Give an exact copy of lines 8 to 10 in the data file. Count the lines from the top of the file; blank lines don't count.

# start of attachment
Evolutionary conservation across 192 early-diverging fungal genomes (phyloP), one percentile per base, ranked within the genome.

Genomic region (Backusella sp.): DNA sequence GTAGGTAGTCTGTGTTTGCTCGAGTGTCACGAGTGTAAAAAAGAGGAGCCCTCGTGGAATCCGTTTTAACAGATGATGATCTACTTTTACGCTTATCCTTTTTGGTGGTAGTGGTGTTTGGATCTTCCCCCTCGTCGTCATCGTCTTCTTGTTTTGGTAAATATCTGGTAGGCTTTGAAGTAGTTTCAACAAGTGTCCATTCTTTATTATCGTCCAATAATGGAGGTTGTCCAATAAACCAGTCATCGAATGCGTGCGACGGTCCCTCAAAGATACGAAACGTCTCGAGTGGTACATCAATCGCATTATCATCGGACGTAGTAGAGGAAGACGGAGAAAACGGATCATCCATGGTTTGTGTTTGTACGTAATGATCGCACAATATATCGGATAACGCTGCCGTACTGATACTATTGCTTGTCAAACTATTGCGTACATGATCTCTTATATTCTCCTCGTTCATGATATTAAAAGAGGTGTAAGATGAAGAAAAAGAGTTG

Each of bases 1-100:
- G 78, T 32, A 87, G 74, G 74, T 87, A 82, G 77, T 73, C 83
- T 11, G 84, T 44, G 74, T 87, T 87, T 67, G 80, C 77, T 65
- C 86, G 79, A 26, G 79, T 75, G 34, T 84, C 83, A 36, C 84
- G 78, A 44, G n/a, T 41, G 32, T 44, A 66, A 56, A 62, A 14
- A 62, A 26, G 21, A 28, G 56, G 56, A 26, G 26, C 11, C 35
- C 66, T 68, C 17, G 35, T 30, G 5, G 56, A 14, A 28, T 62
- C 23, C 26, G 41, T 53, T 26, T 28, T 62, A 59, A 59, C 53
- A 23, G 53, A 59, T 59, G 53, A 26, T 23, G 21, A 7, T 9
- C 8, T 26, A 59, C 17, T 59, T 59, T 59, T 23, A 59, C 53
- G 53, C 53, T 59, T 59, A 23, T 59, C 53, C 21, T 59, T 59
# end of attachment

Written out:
- A 62, A 26, G 21, A 28, G 56, G 56, A 26, G 26, C 11, C 35
- C 66, T 68, C 17, G 35, T 30, G 5, G 56, A 14, A 28, T 62
- C 23, C 26, G 41, T 53, T 26, T 28, T 62, A 59, A 59, C 53